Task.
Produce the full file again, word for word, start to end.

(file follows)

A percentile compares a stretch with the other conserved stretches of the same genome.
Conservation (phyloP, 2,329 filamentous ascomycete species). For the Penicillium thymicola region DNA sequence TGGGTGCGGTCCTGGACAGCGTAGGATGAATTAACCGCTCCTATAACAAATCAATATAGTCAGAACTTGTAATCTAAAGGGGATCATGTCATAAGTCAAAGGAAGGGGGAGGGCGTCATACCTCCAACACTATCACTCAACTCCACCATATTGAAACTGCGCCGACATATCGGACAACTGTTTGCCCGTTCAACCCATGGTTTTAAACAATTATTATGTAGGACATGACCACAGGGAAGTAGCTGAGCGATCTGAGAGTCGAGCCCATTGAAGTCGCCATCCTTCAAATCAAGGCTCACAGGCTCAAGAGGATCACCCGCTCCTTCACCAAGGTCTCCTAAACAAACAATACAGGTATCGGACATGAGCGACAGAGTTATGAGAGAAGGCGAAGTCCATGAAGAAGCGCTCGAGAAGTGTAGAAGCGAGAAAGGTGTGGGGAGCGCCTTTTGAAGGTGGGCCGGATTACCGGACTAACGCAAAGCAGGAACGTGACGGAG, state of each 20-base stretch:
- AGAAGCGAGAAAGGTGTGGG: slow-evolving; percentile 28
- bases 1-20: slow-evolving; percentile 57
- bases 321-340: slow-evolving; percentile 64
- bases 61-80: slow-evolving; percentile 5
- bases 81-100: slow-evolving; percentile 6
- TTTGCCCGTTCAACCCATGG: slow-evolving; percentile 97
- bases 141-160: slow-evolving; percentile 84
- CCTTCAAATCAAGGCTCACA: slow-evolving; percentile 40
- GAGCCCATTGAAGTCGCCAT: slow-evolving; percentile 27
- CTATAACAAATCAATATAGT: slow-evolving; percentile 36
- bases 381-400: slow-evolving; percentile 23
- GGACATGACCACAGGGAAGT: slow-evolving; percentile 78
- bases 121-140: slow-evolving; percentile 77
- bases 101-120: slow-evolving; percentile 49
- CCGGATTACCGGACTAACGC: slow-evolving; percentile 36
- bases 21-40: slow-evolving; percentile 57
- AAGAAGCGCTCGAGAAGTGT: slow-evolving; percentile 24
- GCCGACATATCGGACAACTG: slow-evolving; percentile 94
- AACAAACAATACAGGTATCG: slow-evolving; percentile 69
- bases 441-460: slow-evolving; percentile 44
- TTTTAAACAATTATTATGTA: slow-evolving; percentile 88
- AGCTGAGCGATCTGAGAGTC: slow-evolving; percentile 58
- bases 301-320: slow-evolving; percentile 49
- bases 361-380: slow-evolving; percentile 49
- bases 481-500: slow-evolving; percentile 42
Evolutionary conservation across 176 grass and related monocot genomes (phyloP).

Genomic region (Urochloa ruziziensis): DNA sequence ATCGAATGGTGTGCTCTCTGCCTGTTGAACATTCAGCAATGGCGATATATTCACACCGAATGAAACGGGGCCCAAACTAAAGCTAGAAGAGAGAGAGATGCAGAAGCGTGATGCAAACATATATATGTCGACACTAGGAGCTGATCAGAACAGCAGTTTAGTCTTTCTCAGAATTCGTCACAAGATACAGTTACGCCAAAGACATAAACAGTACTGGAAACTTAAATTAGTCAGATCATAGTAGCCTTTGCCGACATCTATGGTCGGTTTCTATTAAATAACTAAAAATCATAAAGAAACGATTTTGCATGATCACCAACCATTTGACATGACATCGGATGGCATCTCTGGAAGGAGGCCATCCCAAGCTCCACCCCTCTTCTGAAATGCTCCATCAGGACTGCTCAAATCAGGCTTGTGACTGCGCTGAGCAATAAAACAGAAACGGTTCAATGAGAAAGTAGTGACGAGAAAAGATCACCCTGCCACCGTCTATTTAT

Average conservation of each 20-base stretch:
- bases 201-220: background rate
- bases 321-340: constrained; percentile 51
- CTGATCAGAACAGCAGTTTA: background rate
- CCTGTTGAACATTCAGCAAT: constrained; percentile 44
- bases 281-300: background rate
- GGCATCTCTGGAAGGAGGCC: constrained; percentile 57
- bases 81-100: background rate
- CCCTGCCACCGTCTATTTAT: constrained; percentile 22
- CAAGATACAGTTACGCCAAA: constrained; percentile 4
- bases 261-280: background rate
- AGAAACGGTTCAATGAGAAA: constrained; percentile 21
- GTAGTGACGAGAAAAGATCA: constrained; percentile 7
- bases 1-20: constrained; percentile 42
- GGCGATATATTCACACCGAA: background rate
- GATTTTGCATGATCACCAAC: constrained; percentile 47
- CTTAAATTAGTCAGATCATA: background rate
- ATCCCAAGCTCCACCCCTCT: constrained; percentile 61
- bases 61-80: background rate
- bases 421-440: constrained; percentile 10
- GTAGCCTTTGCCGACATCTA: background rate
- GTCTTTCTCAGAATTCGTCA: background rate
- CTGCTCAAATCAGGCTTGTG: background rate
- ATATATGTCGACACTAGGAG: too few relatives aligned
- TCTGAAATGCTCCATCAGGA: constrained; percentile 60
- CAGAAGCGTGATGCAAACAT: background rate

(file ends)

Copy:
A percentile compares a stretch with the other conserved stretches of the same genome.
Conservation (phyloP, 2,329 filamentous ascomycete species). For the Penicillium thymicola region DNA sequence TGGGTGCGGTCCTGGACAGCGTAGGATGAATTAACCGCTCCTATAACAAATCAATATAGTCAGAACTTGTAATCTAAAGGGGATCATGTCATAAGTCAAAGGAAGGGGGAGGGCGTCATACCTCCAACACTATCACTCAACTCCACCATATTGAAACTGCGCCGACATATCGGACAACTGTTTGCCCGTTCAACCCATGGTTTTAAACAATTATTATGTAGGACATGACCACAGGGAAGTAGCTGAGCGATCTGAGAGTCGAGCCCATTGAAGTCGCCATCCTTCAAATCAAGGCTCACAGGCTCAAGAGGATCACCCGCTCCTTCACCAAGGTCTCCTAAACAAACAATACAGGTATCGGACATGAGCGACAGAGTTATGAGAGAAGGCGAAGTCCATGAAGAAGCGCTCGAGAAGTGTAGAAGCGAGAAAGGTGTGGGGAGCGCCTTTTGAAGGTGGGCCGGATTACCGGACTAACGCAAAGCAGGAACGTGACGGAG, state of each 20-base stretch:
- AGAAGCGAGAAAGGTGTGGG: slow-evolving; percentile 28
- bases 1-20: slow-evolving; percentile 57
- bases 321-340: slow-evolving; percentile 64
- bases 61-80: slow-evolving; percentile 5
- bases 81-100: slow-evolving; percentile 6
- TTTGCCCGTTCAACCCATGG: slow-evolving; percentile 97
- bases 141-160: slow-evolving; percentile 84
- CCTTCAAATCAAGGCTCACA: slow-evolving; percentile 40
- GAGCCCATTGAAGTCGCCAT: slow-evolving; percentile 27
- CTATAACAAATCAATATAGT: slow-evolving; percentile 36
- bases 381-400: slow-evolving; percentile 23
- GGACATGACCACAGGGAAGT: slow-evolving; percentile 78
- bases 121-140: slow-evolving; percentile 77
- bases 101-120: slow-evolving; percentile 49
- CCGGATTACCGGACTAACGC: slow-evolving; percentile 36
- bases 21-40: slow-evolving; percentile 57
- AAGAAGCGCTCGAGAAGTGT: slow-evolving; percentile 24
- GCCGACATATCGGACAACTG: slow-evolving; percentile 94
- AACAAACAATACAGGTATCG: slow-evolving; percentile 69
- bases 441-460: slow-evolving; percentile 44
- TTTTAAACAATTATTATGTA: slow-evolving; percentile 88
- AGCTGAGCGATCTGAGAGTC: slow-evolving; percentile 58
- bases 301-320: slow-evolving; percentile 49
- bases 361-380: slow-evolving; percentile 49
- bases 481-500: slow-evolving; percentile 42
Evolutionary conservation across 176 grass and related monocot genomes (phyloP).

Genomic region (Urochloa ruziziensis): DNA sequence ATCGAATGGTGTGCTCTCTGCCTGTTGAACATTCAGCAATGGCGATATATTCACACCGAATGAAACGGGGCCCAAACTAAAGCTAGAAGAGAGAGAGATGCAGAAGCGTGATGCAAACATATATATGTCGACACTAGGAGCTGATCAGAACAGCAGTTTAGTCTTTCTCAGAATTCGTCACAAGATACAGTTACGCCAAAGACATAAACAGTACTGGAAACTTAAATTAGTCAGATCATAGTAGCCTTTGCCGACATCTATGGTCGGTTTCTATTAAATAACTAAAAATCATAAAGAAACGATTTTGCATGATCACCAACCATTTGACATGACATCGGATGGCATCTCTGGAAGGAGGCCATCCCAAGCTCCACCCCTCTTCTGAAATGCTCCATCAGGACTGCTCAAATCAGGCTTGTGACTGCGCTGAGCAATAAAACAGAAACGGTTCAATGAGAAAGTAGTGACGAGAAAAGATCACCCTGCCACCGTCTATTTAT

Average conservation of each 20-base stretch:
- bases 201-220: background rate
- bases 321-340: constrained; percentile 51
- CTGATCAGAACAGCAGTTTA: background rate
- CCTGTTGAACATTCAGCAAT: constrained; percentile 44
- bases 281-300: background rate
- GGCATCTCTGGAAGGAGGCC: constrained; percentile 57
- bases 81-100: background rate
- CCCTGCCACCGTCTATTTAT: constrained; percentile 22
- CAAGATACAGTTACGCCAAA: constrained; percentile 4
- bases 261-280: background rate
- AGAAACGGTTCAATGAGAAA: constrained; percentile 21
- GTAGTGACGAGAAAAGATCA: constrained; percentile 7
- bases 1-20: constrained; percentile 42
- GGCGATATATTCACACCGAA: background rate
- GATTTTGCATGATCACCAAC: constrained; percentile 47
- CTTAAATTAGTCAGATCATA: background rate
- ATCCCAAGCTCCACCCCTCT: constrained; percentile 61
- bases 61-80: background rate
- bases 421-440: constrained; percentile 10
- GTAGCCTTTGCCGACATCTA: background rate
- GTCTTTCTCAGAATTCGTCA: background rate
- CTGCTCAAATCAGGCTTGTG: background rate
- ATATATGTCGACACTAGGAG: too few relatives aligned
- TCTGAAATGCTCCATCAGGA: constrained; percentile 60
- CAGAAGCGTGATGCAAACAT: background rate